“Nevada is home to some of the best live music and entertainment venues … in the world, and artists and entertainers should not be overburdened by being taxed twice when performing at home and abroad,” Cortez Masto said in a statement.

It’s not a new cause for Cortez Masto, who also sought aid for live music venues and tourism businesses during the COVID-19 pandemic. She has used her seat on the tax-writing Finance panel to press the IRS on issues impacting casino, hotel and restaurant workers, who also make up a powerful labor union in Nevada.

Las Vegas also has an active Taiwanese community, and the city also has played host to sporting events featuring “sportsmen” from around the world, including Taiwan. Taiwanese professional gamers took the top three spots in last year’s “King of Fighters” esports competition in Las Vegas, for example, and the city regularly hosts taekwondo, billiards and other tournaments that Taiwanese have competed in.

Casino and hotel companies are among Nevada’s largest employers. And Cortez Masto was the top Senate recipient of casino and gambling industry donations during the 2022 election cycle, according to, and employees of Las Vegas-headquartered MGM Resorts International are among her top career contributors.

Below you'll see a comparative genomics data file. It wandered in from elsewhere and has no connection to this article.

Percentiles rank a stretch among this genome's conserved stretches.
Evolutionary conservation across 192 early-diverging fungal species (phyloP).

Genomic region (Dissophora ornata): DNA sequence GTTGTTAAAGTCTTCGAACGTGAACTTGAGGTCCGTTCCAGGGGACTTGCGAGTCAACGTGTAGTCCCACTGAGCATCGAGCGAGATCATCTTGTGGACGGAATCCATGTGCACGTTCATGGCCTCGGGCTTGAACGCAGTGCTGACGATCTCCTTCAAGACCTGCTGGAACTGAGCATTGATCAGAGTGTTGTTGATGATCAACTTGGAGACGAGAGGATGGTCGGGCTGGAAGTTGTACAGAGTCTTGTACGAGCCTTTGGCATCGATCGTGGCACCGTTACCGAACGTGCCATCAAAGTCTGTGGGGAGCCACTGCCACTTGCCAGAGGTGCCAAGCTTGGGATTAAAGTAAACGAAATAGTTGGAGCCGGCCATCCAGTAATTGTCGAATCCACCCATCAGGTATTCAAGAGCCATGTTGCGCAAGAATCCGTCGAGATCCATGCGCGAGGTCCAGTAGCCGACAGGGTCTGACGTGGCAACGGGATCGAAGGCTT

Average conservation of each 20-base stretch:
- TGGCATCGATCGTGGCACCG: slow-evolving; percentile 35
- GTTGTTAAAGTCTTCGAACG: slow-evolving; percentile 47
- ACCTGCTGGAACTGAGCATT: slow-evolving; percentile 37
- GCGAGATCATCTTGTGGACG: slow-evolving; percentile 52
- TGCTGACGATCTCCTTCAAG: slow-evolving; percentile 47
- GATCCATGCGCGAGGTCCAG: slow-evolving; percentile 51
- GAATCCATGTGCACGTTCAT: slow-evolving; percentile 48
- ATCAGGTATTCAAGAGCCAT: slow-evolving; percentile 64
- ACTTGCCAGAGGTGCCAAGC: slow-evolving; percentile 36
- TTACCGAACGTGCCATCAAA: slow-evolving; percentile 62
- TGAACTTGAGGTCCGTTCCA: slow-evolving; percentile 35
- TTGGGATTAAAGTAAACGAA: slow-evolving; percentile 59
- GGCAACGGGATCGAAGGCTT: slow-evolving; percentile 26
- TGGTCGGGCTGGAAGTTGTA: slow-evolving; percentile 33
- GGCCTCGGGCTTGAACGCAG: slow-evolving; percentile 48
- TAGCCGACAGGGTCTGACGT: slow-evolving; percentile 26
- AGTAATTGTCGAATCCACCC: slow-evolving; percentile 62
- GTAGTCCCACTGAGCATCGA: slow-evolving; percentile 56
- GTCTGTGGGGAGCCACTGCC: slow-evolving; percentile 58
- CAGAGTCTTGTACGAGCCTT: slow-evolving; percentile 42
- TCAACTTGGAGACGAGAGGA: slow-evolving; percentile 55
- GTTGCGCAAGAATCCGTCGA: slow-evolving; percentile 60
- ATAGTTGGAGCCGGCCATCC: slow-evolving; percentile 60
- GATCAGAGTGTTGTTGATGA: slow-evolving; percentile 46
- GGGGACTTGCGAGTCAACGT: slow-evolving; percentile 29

Cortez Masto narrowly won reelection by less than 1 percentage point in 2022, a victory that was critical to Democrats retaining control of the Senate.

Nashville interests

Blackburn, too, has strong home-state ties to the entertainment industry. 

She has long aimed to support singers, songwriters and the Tennessee creative community, having previously represented a House district that included areas surrounding Nashville for more than a decade, according to a Blackburn spokesperson.

Sen. Marsha Blackburn, R-Tenn., questions Internal Revenue Service Commissioner Daniel Werfel during a Senate Finance Committee hearing on Wednesday, April 19, 2023. (Bill Clark/CQ Roll Call)